The “keep me from hurt and harm” is simple enough. We all want that. I read a version in which this is translated as “keep me from causing pain.” Puts a little different spin on it, yes? In any case, none of us seeks out pain and anguish.

“And God granted what he asked.” God always answers prayer. My daughter puts it this way: “Sometimes He says yes, sometimes He says no, and sometimes He says not yet.”

I submit we need to look beyond the physical and material, and if we’re going to ask God for something, we need to keep in mind the things He has already given us, and be grateful for those things first.

The Apocrypha and Why I Read It


The Apocrypha and Why I Read It


Phoenix Hocking

For those of you who are unfamiliar with the books of the Apocrypha, I’ll start with a smattering of information.

The Apocrypha are books that are included in Catholic Bibles, but are not included in Protestant Bibles. For non-Catholics, the books are considered useful for “examples of life and instruction of manners, but not for doctrine.”

Swiss reformers declared in 1530, “We do not despise Judith, Tobit, Ecclesiasticus, Baruch, the last two books of Esdras, the three books of Maccabees, and the Additions to Daniel; but we do not allow them divine authority with the others.”

The Catholic church included the books at the Council of Trent in 1546. Protestant leaders had their doubts. Even Martin Luther did not see them as canonical, but then, he had doubts about four books in the New Testament as well: Hebrews, James, Jude, and Revelation. After his death, those books were kept in Protestant Bibles, but the Apocryphal books were not.

There are 17 books in the Apocrypha. Some are found in ancient Greek Bibles (called the Septuagint), the Latin Vulgate Bibles, the Douay English Version, some Russian Bibles, and some verses are included in the King James Version.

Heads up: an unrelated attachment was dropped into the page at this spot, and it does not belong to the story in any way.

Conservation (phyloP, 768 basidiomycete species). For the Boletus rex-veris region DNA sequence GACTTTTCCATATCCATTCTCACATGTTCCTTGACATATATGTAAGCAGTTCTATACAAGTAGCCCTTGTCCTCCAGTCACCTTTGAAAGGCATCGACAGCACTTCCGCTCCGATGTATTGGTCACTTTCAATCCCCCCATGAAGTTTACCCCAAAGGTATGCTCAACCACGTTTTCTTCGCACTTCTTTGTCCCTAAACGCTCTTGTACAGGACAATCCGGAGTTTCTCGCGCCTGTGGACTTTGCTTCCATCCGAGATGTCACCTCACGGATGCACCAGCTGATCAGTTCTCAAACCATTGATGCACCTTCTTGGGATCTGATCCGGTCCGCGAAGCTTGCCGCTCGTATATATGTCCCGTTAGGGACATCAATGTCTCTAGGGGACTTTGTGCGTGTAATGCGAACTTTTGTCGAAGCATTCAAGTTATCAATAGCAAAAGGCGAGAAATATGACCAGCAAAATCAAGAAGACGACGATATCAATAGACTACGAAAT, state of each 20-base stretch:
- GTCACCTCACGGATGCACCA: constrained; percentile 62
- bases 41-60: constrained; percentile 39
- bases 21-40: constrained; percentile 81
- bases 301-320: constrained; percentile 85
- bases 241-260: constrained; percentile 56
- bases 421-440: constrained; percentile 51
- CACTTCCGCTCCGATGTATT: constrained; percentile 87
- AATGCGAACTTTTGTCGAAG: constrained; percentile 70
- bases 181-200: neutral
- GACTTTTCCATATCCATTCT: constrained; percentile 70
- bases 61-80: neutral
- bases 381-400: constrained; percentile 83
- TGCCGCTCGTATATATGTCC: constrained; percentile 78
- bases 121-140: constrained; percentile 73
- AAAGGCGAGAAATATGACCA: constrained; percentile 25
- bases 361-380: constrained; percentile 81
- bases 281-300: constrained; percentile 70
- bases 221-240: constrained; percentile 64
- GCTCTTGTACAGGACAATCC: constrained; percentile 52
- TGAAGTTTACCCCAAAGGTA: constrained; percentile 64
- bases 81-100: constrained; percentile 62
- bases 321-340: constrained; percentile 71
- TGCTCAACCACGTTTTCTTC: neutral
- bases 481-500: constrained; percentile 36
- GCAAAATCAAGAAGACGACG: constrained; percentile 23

You may be familiar with the Jewish holiday of Hanukkah. The tradition of lighting the candles for eight days comes from the books of the Maccabees, which are found in the Apocrypha. In this miracle, God has allowed the oil to light the holy lamps to burn for eight days when it should only have lasted one day.

In addition many passages with which you are already familiar are either echoed in the Apocrypha or seem to have been written by the same hand.

“I will sing to my God a new song:

O Lord, you are great and glorious,

wonderful in strength, invincible.

Let all your creatures serve you,

for you spoke, and they were made.

You sent forth your spirit, and it formed them;

there is none that can resist your voice.”

Judith 16:13,14

And see how these verses from the Old Testament, The Apocrypha, and the New Testament flow seamlessly into each other:

“And the Lord God formed man of the dust of the ground, and breathed into his nostril the breath of life; and man became a living being.” (Genesis 2:7)

“But now, O Lord,

You are our Father;

We are the clay, and You our potter;

And all we are the work of Your hand.” (Isaiah 64:8)

“A potter kneads the soft earth

and laboriously molds each vessel for our service,

fashioning out of the same clay

both vessels that serve clean uses

and those for contrary uses,

making all alike;

but which shall be the use of each of them

the worker in clay decides.” (The Wisdom of Solomon 15:7)

“Does not the potter have power over the clay, from the same lump to make one vessel for honor and for another dishonor?” (Romans 9:21)

Many of our Christian hymns draw upon passages in the Apocrypha to bring belief to life. For example, the hymn you may know as “Now thank we all our God,” and was written by Pastor Martin Rinkart about 1636, and is dependent upon Luther’s translation of Sirach 50:22-24.

Now thank we all our God

With heart and hands and voices,

Who wondrous things hath done,

In whom his world rejoices…”

Some of our most common expressions and proverbs have come from the Apocrypha. “A good name endures forever,” and “You can’t touch pitch without being defiled” are derived from Sirach 41:13 and 13:1. And “To fear the Lord is the beginning of wisdom…” (Sirach 1:14)

So, why bother? If these books are not “authorized,” nor considered canonical, why do I read them? I read them because I find them to be rich in poetry, in valuable life lessons, and in history. They broaden my understanding of the Bible and the times in which they were written. Where sometimes I find the Bible itself to be a hard read, I find the Apocrypha an easier path to my understanding.